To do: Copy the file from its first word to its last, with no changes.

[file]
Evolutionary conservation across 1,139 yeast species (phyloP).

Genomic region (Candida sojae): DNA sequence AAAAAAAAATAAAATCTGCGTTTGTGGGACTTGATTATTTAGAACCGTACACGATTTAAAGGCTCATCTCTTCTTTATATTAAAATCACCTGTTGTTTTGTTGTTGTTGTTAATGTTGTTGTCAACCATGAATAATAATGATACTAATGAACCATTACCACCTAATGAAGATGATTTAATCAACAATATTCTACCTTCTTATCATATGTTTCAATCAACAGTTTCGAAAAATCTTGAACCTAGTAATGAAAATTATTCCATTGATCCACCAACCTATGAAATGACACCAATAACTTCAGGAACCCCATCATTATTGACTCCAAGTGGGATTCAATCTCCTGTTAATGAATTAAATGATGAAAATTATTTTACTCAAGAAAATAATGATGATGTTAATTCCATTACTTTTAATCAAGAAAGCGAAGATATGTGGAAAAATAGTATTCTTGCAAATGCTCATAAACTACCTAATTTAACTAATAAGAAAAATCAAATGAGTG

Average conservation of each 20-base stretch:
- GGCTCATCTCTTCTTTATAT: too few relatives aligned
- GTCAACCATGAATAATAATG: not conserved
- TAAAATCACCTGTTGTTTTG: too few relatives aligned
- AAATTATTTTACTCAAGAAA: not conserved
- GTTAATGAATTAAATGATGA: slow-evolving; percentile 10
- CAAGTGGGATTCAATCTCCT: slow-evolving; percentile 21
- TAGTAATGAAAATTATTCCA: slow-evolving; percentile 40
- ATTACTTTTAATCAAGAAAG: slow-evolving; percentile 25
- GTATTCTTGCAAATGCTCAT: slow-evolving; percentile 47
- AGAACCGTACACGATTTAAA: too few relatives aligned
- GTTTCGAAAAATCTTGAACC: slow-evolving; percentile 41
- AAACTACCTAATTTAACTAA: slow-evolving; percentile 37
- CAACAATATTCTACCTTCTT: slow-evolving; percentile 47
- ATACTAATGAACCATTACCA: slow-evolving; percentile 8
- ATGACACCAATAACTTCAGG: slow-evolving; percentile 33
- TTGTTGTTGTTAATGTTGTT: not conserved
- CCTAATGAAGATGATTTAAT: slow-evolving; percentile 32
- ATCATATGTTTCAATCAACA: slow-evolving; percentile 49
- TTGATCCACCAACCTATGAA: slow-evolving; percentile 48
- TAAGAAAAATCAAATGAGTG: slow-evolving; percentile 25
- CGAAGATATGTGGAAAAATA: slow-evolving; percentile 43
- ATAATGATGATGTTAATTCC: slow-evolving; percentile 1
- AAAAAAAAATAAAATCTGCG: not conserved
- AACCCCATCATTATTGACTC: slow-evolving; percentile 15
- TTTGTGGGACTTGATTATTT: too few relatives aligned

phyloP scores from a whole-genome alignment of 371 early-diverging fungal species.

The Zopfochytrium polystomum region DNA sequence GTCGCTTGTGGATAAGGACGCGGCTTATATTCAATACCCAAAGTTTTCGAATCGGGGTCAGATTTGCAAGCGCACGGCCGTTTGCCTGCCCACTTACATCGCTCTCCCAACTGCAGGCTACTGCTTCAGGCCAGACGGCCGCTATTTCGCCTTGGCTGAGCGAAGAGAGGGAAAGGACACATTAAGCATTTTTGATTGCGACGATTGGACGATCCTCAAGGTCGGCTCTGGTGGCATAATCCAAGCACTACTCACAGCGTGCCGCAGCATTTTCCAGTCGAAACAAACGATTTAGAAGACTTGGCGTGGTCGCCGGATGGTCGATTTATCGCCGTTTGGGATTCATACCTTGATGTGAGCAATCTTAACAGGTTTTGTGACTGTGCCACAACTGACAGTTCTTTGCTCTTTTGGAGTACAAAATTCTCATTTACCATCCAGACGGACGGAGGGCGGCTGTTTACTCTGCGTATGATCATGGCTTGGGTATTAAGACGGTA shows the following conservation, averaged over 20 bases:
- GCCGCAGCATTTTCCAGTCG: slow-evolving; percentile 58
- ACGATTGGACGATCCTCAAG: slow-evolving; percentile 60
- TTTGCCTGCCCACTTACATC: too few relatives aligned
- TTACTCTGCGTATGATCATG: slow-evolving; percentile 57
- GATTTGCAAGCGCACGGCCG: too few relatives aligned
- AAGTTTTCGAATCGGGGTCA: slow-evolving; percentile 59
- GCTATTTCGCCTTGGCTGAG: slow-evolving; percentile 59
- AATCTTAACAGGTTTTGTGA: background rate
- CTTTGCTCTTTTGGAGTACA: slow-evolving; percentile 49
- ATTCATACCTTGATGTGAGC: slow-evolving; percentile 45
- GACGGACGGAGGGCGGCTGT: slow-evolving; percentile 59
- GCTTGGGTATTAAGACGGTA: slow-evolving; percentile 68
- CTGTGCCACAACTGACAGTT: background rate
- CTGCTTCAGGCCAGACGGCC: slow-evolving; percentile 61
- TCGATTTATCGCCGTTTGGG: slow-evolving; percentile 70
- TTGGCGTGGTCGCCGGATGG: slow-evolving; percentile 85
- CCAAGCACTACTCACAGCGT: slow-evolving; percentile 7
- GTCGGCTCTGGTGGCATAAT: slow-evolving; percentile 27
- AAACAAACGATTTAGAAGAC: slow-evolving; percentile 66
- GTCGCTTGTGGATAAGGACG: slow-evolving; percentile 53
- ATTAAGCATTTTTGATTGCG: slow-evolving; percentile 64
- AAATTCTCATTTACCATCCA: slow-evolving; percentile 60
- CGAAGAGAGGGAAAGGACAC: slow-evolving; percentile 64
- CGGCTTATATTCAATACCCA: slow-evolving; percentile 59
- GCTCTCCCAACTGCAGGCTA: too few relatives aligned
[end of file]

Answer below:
Evolutionary conservation across 1,139 yeast species (phyloP).

Genomic region (Candida sojae): DNA sequence AAAAAAAAATAAAATCTGCGTTTGTGGGACTTGATTATTTAGAACCGTACACGATTTAAAGGCTCATCTCTTCTTTATATTAAAATCACCTGTTGTTTTGTTGTTGTTGTTAATGTTGTTGTCAACCATGAATAATAATGATACTAATGAACCATTACCACCTAATGAAGATGATTTAATCAACAATATTCTACCTTCTTATCATATGTTTCAATCAACAGTTTCGAAAAATCTTGAACCTAGTAATGAAAATTATTCCATTGATCCACCAACCTATGAAATGACACCAATAACTTCAGGAACCCCATCATTATTGACTCCAAGTGGGATTCAATCTCCTGTTAATGAATTAAATGATGAAAATTATTTTACTCAAGAAAATAATGATGATGTTAATTCCATTACTTTTAATCAAGAAAGCGAAGATATGTGGAAAAATAGTATTCTTGCAAATGCTCATAAACTACCTAATTTAACTAATAAGAAAAATCAAATGAGTG

Average conservation of each 20-base stretch:
- GGCTCATCTCTTCTTTATAT: too few relatives aligned
- GTCAACCATGAATAATAATG: not conserved
- TAAAATCACCTGTTGTTTTG: too few relatives aligned
- AAATTATTTTACTCAAGAAA: not conserved
- GTTAATGAATTAAATGATGA: slow-evolving; percentile 10
- CAAGTGGGATTCAATCTCCT: slow-evolving; percentile 21
- TAGTAATGAAAATTATTCCA: slow-evolving; percentile 40
- ATTACTTTTAATCAAGAAAG: slow-evolving; percentile 25
- GTATTCTTGCAAATGCTCAT: slow-evolving; percentile 47
- AGAACCGTACACGATTTAAA: too few relatives aligned
- GTTTCGAAAAATCTTGAACC: slow-evolving; percentile 41
- AAACTACCTAATTTAACTAA: slow-evolving; percentile 37
- CAACAATATTCTACCTTCTT: slow-evolving; percentile 47
- ATACTAATGAACCATTACCA: slow-evolving; percentile 8
- ATGACACCAATAACTTCAGG: slow-evolving; percentile 33
- TTGTTGTTGTTAATGTTGTT: not conserved
- CCTAATGAAGATGATTTAAT: slow-evolving; percentile 32
- ATCATATGTTTCAATCAACA: slow-evolving; percentile 49
- TTGATCCACCAACCTATGAA: slow-evolving; percentile 48
- TAAGAAAAATCAAATGAGTG: slow-evolving; percentile 25
- CGAAGATATGTGGAAAAATA: slow-evolving; percentile 43
- ATAATGATGATGTTAATTCC: slow-evolving; percentile 1
- AAAAAAAAATAAAATCTGCG: not conserved
- AACCCCATCATTATTGACTC: slow-evolving; percentile 15
- TTTGTGGGACTTGATTATTT: too few relatives aligned

phyloP scores from a whole-genome alignment of 371 early-diverging fungal species.

The Zopfochytrium polystomum region DNA sequence GTCGCTTGTGGATAAGGACGCGGCTTATATTCAATACCCAAAGTTTTCGAATCGGGGTCAGATTTGCAAGCGCACGGCCGTTTGCCTGCCCACTTACATCGCTCTCCCAACTGCAGGCTACTGCTTCAGGCCAGACGGCCGCTATTTCGCCTTGGCTGAGCGAAGAGAGGGAAAGGACACATTAAGCATTTTTGATTGCGACGATTGGACGATCCTCAAGGTCGGCTCTGGTGGCATAATCCAAGCACTACTCACAGCGTGCCGCAGCATTTTCCAGTCGAAACAAACGATTTAGAAGACTTGGCGTGGTCGCCGGATGGTCGATTTATCGCCGTTTGGGATTCATACCTTGATGTGAGCAATCTTAACAGGTTTTGTGACTGTGCCACAACTGACAGTTCTTTGCTCTTTTGGAGTACAAAATTCTCATTTACCATCCAGACGGACGGAGGGCGGCTGTTTACTCTGCGTATGATCATGGCTTGGGTATTAAGACGGTA shows the following conservation, averaged over 20 bases:
- GCCGCAGCATTTTCCAGTCG: slow-evolving; percentile 58
- ACGATTGGACGATCCTCAAG: slow-evolving; percentile 60
- TTTGCCTGCCCACTTACATC: too few relatives aligned
- TTACTCTGCGTATGATCATG: slow-evolving; percentile 57
- GATTTGCAAGCGCACGGCCG: too few relatives aligned
- AAGTTTTCGAATCGGGGTCA: slow-evolving; percentile 59
- GCTATTTCGCCTTGGCTGAG: slow-evolving; percentile 59
- AATCTTAACAGGTTTTGTGA: background rate
- CTTTGCTCTTTTGGAGTACA: slow-evolving; percentile 49
- ATTCATACCTTGATGTGAGC: slow-evolving; percentile 45
- GACGGACGGAGGGCGGCTGT: slow-evolving; percentile 59
- GCTTGGGTATTAAGACGGTA: slow-evolving; percentile 68
- CTGTGCCACAACTGACAGTT: background rate
- CTGCTTCAGGCCAGACGGCC: slow-evolving; percentile 61
- TCGATTTATCGCCGTTTGGG: slow-evolving; percentile 70
- TTGGCGTGGTCGCCGGATGG: slow-evolving; percentile 85
- CCAAGCACTACTCACAGCGT: slow-evolving; percentile 7
- GTCGGCTCTGGTGGCATAAT: slow-evolving; percentile 27
- AAACAAACGATTTAGAAGAC: slow-evolving; percentile 66
- GTCGCTTGTGGATAAGGACG: slow-evolving; percentile 53
- ATTAAGCATTTTTGATTGCG: slow-evolving; percentile 64
- AAATTCTCATTTACCATCCA: slow-evolving; percentile 60
- CGAAGAGAGGGAAAGGACAC: slow-evolving; percentile 64
- CGGCTTATATTCAATACCCA: slow-evolving; percentile 59
- GCTCTCCCAACTGCAGGCTA: too few relatives aligned